“The woman who looked after Africa told me to come and talk to her. She said: ‘You ought to go to Africa instead.’ She had almost bought the ticket for me by the time I had finished.”
Tears well up in Fr Newton’s eyes when he speaks about Malawi, where he was dean of Blantyre cathedral and ran the formation programme in the diocese.
“I miss it so much,” he says. “It was a fantastic experience. Of course there were frustrations. Nothing got done really. You and me are run by a diary. You don’t use a diary in Africa. You do things tomorrow.
“But you spend all your time in Africa doing what you were ordained to do: administering the sacraments, visiting the sick, teaching people. You don’t do anything else. There isn’t much administration to speak of.”
The family was in Africa for six years, with a break for the birth of their third child. But their parents were getting older and were unlikely to be able to afford to come out to Malawi again. Fr Newton’s bishop was coming under a great deal of criticism and he found himself unable to defend his superior. “I found that a real wrench,” Fr Newton says of leaving Malawi.
Back in England the family lived in mission accommodation while he looked for a post. “The thing is I didn’t really want one because my heart was still there,” he says. “If you’ve lived in Africa for a bit, it really gets to you.”
There was another reason for returning to England. Even from afar Fr Newton was gauging the situation at home and the General Synod was due to vote on the ordination of women to the priesthood.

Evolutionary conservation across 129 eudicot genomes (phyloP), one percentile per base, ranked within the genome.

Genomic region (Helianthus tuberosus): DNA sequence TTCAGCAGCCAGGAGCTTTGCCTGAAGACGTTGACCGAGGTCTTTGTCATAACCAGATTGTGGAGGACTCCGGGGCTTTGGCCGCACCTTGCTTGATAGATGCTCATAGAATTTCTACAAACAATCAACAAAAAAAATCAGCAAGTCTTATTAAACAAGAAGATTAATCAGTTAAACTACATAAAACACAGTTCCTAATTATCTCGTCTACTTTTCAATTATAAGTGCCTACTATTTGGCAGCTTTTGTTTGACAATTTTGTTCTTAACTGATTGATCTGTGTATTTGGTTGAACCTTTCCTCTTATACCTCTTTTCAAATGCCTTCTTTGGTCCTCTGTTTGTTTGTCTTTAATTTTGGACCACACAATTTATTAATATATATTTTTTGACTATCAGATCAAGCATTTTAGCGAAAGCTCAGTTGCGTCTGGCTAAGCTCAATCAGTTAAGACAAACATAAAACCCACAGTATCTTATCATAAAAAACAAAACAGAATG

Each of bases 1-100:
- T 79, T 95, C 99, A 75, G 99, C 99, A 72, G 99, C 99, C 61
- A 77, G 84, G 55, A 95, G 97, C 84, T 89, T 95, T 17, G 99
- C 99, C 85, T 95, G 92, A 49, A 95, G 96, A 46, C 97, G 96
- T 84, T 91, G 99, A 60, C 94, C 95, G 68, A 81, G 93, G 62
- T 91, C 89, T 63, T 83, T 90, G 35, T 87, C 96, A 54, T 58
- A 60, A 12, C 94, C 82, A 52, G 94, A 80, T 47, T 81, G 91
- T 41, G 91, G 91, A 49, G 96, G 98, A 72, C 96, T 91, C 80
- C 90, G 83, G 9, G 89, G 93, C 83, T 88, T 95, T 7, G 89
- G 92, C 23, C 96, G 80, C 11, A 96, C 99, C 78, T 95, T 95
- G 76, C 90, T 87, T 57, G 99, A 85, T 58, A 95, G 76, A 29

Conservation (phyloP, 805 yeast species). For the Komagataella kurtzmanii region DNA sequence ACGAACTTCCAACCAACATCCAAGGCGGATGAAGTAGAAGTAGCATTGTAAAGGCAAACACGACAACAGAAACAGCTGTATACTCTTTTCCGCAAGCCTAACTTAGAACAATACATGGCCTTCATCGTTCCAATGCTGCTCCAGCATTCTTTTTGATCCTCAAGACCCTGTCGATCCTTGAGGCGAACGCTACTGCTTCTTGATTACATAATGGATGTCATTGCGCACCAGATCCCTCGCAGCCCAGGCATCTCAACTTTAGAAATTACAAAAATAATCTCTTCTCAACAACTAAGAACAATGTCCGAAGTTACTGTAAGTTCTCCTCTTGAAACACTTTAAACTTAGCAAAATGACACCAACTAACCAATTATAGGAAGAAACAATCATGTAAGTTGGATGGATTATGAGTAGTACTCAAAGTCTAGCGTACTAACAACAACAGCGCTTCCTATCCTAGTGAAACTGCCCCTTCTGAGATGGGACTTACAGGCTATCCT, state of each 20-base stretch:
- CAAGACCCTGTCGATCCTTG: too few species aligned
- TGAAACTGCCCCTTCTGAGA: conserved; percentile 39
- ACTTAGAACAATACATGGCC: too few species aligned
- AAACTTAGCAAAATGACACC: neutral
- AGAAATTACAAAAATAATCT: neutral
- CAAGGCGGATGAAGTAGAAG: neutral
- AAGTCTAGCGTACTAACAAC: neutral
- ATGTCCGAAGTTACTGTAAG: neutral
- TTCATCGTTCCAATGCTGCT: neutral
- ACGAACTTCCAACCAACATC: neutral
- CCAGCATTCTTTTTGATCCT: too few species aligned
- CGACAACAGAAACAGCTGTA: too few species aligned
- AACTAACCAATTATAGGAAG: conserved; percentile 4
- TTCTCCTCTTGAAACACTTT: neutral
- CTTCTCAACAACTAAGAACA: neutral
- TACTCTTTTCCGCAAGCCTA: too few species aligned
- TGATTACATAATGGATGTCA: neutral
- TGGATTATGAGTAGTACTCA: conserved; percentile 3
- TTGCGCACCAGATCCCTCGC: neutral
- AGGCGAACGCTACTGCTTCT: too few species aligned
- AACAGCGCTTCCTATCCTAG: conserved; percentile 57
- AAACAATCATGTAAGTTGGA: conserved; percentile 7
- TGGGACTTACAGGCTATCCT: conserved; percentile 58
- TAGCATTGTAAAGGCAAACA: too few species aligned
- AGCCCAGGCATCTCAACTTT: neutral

Dreams of union with Rome faded swiftly after General Synod voted to ordain women in 1992. The Church of England responded to the plight of Anglican traditionalists by creating the Provincial Episcopal Visitors, or “flying bishops”, designated to look after those who could not accept women priests.
Fr Newton, who served as the Bishop of Richborough before joining the ordinariate, recalls: “I hoped that that would in time lead to a structure which would enable us to have an ecumenical conversation with Rome about all of us moving.”
The flying bishops were a lifeline, Fr Newton says, even if the solution wasn’t perfect. His new parish, Holy Nativity in Knowle, Bristol, became one of the first to vote for resolution C, which placed it under the jurisdiction of a flying bishop. Traditionalists hoped the Catholic branch of the Church of England would become a new province, not as an end in itself but in order to be a concrete body which could continue talks with the Catholic Church.
Fr Newton says that Benedict XVI pre-empted the Church of England with the Apostolic Constitution Anglicanorum coetibus, which set the stage for the ordinariate. Despite being one of the two traditionalist Anglican clergymen to travel to Rome in 2008 to ask the Vatican for a solution as the Church of England moved in a different direction, Fr Newton says the contents of the document came as a huge surprise. At best he had expected an extension of the already existing pastoral provision.
“He’s offered us a jurisdiction with our own life, within the Catholic Church,” Fr Newton says. “He’s offering us what we were aiming for, which is why people like me were grabbing it with both hands.”
Fr Newton has already said that he doesn’t want the ordinariate to function like an Anglican ghetto in the Catholic Church. He hopes it will pave the way for a new form of evangelisation. His greatest worry for the future of the ordinariate is its ability to support its priests and families. But he also fears that priests who take up chaplaincy work and other jobs will be able to look after themselves but “of course the more they do that, the less they’ll be able to build up the ordinariate as an evangelistic tool”.
“What you don’t want it to be is inward-looking to the congregation,” he says. “You want it to be outward-looking and be missionary.”